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www.highlandsnewssun.com November 4, 2020 | HIGHLANDS NEWS-SUN | A9 OBITUARIES John Giordano John Giordano, 93, a retired tavern owner, died Monday, Oct. 26, 2020. He resided at Fellowship at the Fairway in Sebring. He formerly resided in Avon Park and Sebring, as well as his hometown of Lancaster, Pennsylvania. An accomplished accordionist for most of his life, he loved to entertain with Italian music and many other songs, which included popular and classical. Born in Lancaster, Pennsylvania, he was the son of Antonio and Francesca (Mormina) Giordano. Surviving are his son, Richard Giordano (Julie) of Sebring; brother, Joseph Giordano (Tess); sis ter, Josephine Freiler (Robert), all of Lancaster, Pennsylvania; four grandchildren and two great-grandchildren. James C. Little James Cecil Little, 88, died Oct. 27, 2020, while hospitalized in Lee County, Florida. James was born Feb. 16, 1932, near Morehead, Kentucky, the rst son of Lillie Bell (McGlothin) and George Washington Little. James left school at age 10 to help support his family, and he worked very hard his entire life to ensure a good life for those he loved. He initially harvested trees, farmed, worked in a glass factory, but soon found he had carpentry skills which led to a successful career building and remodeling homes and commercial buildings. James had an amazing mind and skills — frankly, there seemed to be noth ing that this man couldn’t do when he put his mind to it. In 1951, James married the love of his life, Barbara Jean (Blankenship), and they resided in or near Muncie, Indiana until 1982, raising four chil dren. He and Barbara moved to Sebring, Florida, in 1982. Barbara went home to the Lord on Sept. 15, 2020, after 69 years of marriage. She and James now reside in Heaven, where they’ll spend eternity together with loved ones. James regularly at tended Christ Fellowship Church in Sebring, Florida. He loved the Lord and lived by the holy word, even pastoring a church in Indiana. He was a friend to all he met, nding great joy in giving to others through the food ministry for more than 20 years, repairing homes and churches, and by providing nancial support to those in need. His greatest joy was found in helping others who were struggling. James is survived by sister, Rosa Bosworth of Marion, Indiana, and brother, Ray Little of Williamsburg, Indiana; sons, Junior (Shirley) Little and Glenn (Leah) Little of Sebring; daugh ters, Loretta (Mike) Bashore of Albany, Indiana, and Teresa (Paul) Fights of Eaton, Indiana; 18 grandchildren and great-grandchildren and many nieces, neph ews, other relatives and close friends. There will be a family and friends visitation from 10 a.m. to noon Saturday, Nov. 14, 2020, at the Gardenview Funeral Home in Muncie, Indiana. A graveside service will immediately follow at the adjacent Gardens of Memory cemetery. Arrangements en trusted to Stephenson-Nelson Funeral Home, 4001 Sebring Parkway, Sebring, FL 33870. Online condolences may be left at stephensonnelsonfh.com. Whitey Bulger’s family: Prison system did not protect himA SSOCIATED P RESSBRUCETON MILLS, W.Va. (AP) — Family members of Boston crime boss James “Whitey” Bulger Jr. have led a lawsuit against the Federal Bureau of Prisons and 30 unnamed employees of the prison system for failing to protect Bulger, who was beaten to death at a West Virginia prison. The family led the lawsuit against the prison system last week, two years after Bulger, 89, was killed at United States Penitentiary, Hazelton, a federal prison in West Virginia’s Preston County. Bulger died the same day that he was transferred there from another prison. The lawsuit said the prison system failed to protect Bulger by moving him to Hazelton, a prison with constant inmate violence, news outlets reported. The family also alleges the prison system was aware that Bulger was labeled a “snitch,” and that he was perhaps the most well-known inmate to be incarcerated since Al Capone, but yet did not do enough to shield him from the other inmates. The Bureau of Federal Prisons did not respond to a request for com ment Monday. Bulger was the leader of the Winter Hill Gang, an Irish-American organized crime operation that ran loan-sharking, gambling and drug rackets in South Boston. He was also an FBI informant who snitched on the New England mob, his gang’s main rival, in an era when bringing down the Maa was a top national priority for the FBI. He became one of the nation’s most-wanted fugitives after eeing Boston in late 1994. After more than 16 years on the run, Bulger was captured at age 81 in Santa Monica, California. He was later convicted in 2013 of participating in 11 murders and other crimes. Bulger was moved to the West Virginia prison after being initially housed in Florida and in Tuscon, Arizona, two prisons known for pro tecting inmates who may be at risk because of their crimes, according to the lawsuit. “Predictably, within hours of his placement in general population at Hazelton, inmates believed to be from New England and who are alleged to have Maa ties or loyal ties, killed James Bulger Jr. utilizing methods that included the use of a lock in a sock-type weapon,” the lawsuit reads. According to the Bulger family, no information has been received about an investigation into Bulger’s death or his transfer to Hazelton. The family is seeking damages for Bulger’s physical and emotional pain and suffering, as well as for wrong ful death. BULGERWisconsin trooper stops driver hauling snowmobile atop carA SSOCIATED P RESSCLAYTON, Wis. (AP) — The Wisconsin State Patrol had a little advice for a guy who transported a snowmobile by strap ping it to the roof of his Toyota Corolla: Bad idea. A trooper pulled over the driver on Highway 63 in northwestern Wisconsin on Sunday afternoon after seeing the snowmobile perched sideways on top of the sedan. The Wisconsin Department of Transportation tweeted a photo of the car with the Polaris topper on Monday with a message: “Folks, don’t try this at home.” The 23-year-old driver was issued a warning about the hauling tech nique and cited for failing to buckle up, according to DOT spokeswoman Christena O’Brien. The driver, Matthew Schmit, of Clayton, told the trooper he had just bought the snowmobile and was driving it over to a friend’s house to show him, the Star Tribune reported. “I know it looks sketchy, but we had it strapped down and shook it,” he said. “Up like in this kind of region, stuff like this gets seen all the time, but more like the back roads.” Schmit told the trooper his vehicle had Minnesota license plates because he had purchased the car in the Twin Cities last spring and hadn’t gotten around to transferring the title. WISCONSIN DEPARTMENT OF TRANSPORTATION VIA APThis undated photo provided by The Wisconsin Department of Transportation shows a snowmobile strapped to the roof of a Toyota Corolla in Northwestern Wisconsin Sunday Nov. 1, 2020. r rnn n rn nnnnn ­ €n ‚ n€n   ƒ„…†‡ˆ‡ n n adno=00050137=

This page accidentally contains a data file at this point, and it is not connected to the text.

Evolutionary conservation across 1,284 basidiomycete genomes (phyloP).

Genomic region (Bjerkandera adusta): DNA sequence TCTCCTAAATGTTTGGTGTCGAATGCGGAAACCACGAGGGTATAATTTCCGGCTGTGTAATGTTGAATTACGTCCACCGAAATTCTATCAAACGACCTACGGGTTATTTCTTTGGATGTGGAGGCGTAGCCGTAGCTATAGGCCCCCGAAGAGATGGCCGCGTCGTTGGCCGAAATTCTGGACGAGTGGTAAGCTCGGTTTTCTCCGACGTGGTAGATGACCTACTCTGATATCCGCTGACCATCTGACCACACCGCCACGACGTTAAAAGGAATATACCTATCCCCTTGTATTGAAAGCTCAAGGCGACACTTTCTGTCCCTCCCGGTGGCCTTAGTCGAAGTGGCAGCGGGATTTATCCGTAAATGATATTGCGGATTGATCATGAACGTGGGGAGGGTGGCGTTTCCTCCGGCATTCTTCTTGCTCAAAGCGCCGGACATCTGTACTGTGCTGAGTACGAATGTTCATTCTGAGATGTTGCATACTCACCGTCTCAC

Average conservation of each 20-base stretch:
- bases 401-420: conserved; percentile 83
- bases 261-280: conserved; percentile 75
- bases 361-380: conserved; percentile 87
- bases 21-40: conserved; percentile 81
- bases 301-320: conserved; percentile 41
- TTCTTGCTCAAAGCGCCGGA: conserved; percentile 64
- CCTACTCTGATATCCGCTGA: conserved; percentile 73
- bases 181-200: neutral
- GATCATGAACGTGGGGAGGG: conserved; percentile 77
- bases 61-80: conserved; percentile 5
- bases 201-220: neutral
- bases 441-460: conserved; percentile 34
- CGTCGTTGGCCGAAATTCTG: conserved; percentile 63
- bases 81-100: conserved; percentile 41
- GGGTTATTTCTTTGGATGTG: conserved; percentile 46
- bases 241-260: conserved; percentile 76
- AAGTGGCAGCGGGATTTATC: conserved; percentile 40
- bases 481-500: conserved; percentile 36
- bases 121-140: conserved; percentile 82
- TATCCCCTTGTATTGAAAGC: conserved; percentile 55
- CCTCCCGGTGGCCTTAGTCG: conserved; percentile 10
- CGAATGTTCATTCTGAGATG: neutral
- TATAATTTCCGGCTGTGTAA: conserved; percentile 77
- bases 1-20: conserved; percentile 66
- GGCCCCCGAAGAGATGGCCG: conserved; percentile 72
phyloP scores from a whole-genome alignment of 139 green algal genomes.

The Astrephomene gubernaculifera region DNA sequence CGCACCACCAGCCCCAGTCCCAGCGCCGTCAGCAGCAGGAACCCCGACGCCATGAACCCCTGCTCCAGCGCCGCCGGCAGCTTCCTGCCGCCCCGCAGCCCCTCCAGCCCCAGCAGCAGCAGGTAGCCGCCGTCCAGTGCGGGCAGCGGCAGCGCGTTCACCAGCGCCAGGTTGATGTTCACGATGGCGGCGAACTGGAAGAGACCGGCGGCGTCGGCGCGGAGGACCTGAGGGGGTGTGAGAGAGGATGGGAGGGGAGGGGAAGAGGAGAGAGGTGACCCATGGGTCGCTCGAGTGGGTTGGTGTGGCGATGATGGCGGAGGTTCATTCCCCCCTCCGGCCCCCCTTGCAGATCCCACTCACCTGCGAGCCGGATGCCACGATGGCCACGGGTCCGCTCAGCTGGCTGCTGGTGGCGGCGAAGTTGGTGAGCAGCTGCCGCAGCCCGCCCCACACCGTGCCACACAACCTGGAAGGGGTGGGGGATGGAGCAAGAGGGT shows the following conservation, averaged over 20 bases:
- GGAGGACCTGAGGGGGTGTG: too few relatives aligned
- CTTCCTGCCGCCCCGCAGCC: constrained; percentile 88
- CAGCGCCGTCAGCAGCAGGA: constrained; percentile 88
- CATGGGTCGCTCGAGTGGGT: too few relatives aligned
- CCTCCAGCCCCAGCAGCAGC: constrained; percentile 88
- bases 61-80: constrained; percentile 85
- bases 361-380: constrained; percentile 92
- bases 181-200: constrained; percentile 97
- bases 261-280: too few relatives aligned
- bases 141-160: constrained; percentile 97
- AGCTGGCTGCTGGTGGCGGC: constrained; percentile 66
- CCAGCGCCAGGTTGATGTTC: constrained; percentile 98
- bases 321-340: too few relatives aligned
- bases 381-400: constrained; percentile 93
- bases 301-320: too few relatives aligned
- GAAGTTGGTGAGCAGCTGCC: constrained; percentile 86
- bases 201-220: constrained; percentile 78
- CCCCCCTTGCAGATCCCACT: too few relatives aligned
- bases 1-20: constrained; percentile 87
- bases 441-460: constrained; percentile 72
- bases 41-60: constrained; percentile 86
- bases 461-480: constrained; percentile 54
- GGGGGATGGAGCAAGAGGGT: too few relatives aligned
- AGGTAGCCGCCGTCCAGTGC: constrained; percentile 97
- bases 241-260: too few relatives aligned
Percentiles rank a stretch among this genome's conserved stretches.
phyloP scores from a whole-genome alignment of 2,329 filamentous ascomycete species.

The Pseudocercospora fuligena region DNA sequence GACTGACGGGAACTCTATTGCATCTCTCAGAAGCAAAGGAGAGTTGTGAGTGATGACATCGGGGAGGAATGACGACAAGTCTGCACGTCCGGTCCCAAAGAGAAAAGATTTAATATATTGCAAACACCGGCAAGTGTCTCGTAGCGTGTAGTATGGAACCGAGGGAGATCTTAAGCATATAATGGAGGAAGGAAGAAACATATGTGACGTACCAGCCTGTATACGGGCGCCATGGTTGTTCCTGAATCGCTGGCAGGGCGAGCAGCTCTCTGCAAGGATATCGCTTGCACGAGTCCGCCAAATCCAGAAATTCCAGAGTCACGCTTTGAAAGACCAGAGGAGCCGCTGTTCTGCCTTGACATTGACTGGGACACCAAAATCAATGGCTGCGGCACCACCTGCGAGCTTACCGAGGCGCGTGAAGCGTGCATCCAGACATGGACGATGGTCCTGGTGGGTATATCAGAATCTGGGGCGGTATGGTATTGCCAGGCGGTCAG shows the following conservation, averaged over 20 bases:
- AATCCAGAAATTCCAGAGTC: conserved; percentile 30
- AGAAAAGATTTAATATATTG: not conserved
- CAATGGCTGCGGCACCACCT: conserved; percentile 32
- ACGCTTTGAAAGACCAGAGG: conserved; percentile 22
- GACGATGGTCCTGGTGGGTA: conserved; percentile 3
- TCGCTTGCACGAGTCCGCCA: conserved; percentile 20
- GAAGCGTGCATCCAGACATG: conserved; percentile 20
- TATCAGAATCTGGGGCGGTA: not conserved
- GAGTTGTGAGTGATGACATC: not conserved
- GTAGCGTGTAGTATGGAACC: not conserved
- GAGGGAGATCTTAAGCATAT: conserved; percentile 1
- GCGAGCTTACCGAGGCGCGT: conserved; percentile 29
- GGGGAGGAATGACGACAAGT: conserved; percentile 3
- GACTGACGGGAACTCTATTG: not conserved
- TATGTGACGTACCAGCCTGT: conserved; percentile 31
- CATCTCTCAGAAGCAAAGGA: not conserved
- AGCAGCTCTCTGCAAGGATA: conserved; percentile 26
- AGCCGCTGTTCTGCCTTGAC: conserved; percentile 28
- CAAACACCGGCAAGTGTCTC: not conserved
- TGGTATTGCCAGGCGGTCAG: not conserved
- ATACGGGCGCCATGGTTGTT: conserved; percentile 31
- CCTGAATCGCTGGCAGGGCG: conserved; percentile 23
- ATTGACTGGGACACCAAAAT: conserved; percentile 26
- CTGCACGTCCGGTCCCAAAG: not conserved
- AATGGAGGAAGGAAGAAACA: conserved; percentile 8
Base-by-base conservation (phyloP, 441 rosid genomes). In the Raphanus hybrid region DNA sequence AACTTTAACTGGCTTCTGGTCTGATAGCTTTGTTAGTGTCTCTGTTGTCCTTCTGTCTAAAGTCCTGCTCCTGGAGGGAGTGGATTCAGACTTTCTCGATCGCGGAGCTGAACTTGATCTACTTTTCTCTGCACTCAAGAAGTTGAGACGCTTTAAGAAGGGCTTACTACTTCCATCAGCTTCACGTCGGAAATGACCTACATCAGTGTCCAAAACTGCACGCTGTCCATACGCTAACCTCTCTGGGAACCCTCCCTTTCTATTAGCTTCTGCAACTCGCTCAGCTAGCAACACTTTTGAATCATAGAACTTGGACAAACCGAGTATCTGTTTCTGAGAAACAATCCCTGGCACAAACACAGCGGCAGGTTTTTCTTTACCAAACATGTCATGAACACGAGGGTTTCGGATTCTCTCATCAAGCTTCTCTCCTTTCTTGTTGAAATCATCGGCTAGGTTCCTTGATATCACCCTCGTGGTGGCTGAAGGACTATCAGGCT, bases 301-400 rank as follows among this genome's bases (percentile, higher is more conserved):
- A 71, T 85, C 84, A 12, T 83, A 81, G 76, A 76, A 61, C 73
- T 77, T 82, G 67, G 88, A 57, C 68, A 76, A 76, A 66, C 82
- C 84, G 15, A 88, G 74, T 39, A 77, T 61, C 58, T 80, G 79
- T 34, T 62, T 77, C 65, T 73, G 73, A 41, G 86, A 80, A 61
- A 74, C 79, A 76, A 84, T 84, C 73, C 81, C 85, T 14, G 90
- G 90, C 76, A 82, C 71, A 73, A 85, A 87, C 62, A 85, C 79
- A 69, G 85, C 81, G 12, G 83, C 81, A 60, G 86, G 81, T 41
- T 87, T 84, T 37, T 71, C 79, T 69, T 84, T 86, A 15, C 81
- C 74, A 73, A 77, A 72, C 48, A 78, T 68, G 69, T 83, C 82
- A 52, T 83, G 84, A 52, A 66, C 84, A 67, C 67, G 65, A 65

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A10 | HIGHLANDS NEWS-SUN | November 4, 2020 www.highlandsnewssun.com adno=00049986NOTICE OF PUBLIC HEARING AND PROPOSED ENACTMENT OF ORDINANCE ANNEXING LANDS rrnrrrr  ­€‚ƒ„…†‡  AN ORDINANCE OF THE TOWN OF LAKE PLACID PROVIDING FOR THE ANNEXATION, UNDER SECTION 171.044, FLORIDA STATUTES, OF LANDS CONTIGUOUS TO THE TOWN OF LAKE PLACID, FLORIDA, OWNED BY 16 LAKE JUNE ROAD, LLC, DONNA THOMPSON TRUST, CYNTHIA BELL, CLARISSA DUFOUR TRUST, DAVID SOFIA, JOSE HERNANDEZ, GEORGE CONANT, LAFAYETTE AND LINDA FELDER, VICTOR AND DIVA TAVAREZ, W. K. AND KELLY SANFORD AS TRUSTEES, A. B. AND ANGELA SCARBROUGH, STEVEN AND MARY CICIONE, AND SONYA JOHNSON; AND PROVIDING FOR AN EFFECTIVE DATE. ˆr­€‚ƒ„…†‡ rrrrr‰rrˆ  16 LAKE JUNE ROAD, LLC: ‚Šn‹‡ŒŽ‚‘Šnr‘n‹r…r€n‡ŽŠn‹nnrr ’“‰€”•‘  DONNA S THOMPSON TRUST: Œ€n‹† ‡ŒŽ–Œ‘r‘n‹r…r€n‡Ž€n‹†rnnrrr ’“‰€”•€  CYNTHIA Y. BELL rnr‹nrˆ €— ‘ŠnŒ€n‹†‡ŒŽr‘„ƒ„“˜™r‘†n‹r…r€n‡Žnr€n‹†šrnr ’“‰€”•  CLARISSA T DUFOUR TRUST: €n‹† ‡ŒŽ„nrrˆ›“Šƒ“„…˜‹“„‘n‹r…r€n‡Žnr€n‹†šrnr ’“‰€”•“  DAVID SOFIA: †‘n‡ŒŽ ‚‘ˆ›“„ˆ“‘ˆ­„„ƒ‘™œ™„™˜r‘n‹r…r€n‡Žr‘nrnr‹“rr ’“‰”• ‡  JOSE HERNANDEZ: ‚ž—ˆ‘œˆ›“ˆ€™‡ ŒŽ˜„‘ˆ›“„ˆ“‘ˆ­„„ƒ‘™œ™„™˜‘n‹r…r€n‡ ’“‰”• ’‰Ÿr• ­  GEORGE L. CONANT: ‘n‡ ŒŽ‘ˆ›“‘ƒ““„ˆ“„‘n‹r…r€n‡Ž’“‰“”•…  LAFAYETTE C. FELDER, III and LINDA F. FELDER: ‚‘n‡ŒŽ‘ˆ›“‘ƒ““„ˆ“„r‘n‹r…r€n‡ ’“‰“”•™  VICTOR M. TAVAREZ, JR. AND DIVA TAVAREZ: ˆ‡ŒŽ—„˜¡„ ˆ›“‡‹˜ˆ‹›˜„r‘n‹r…r€n‡Žˆnnrr ’“‰‘”•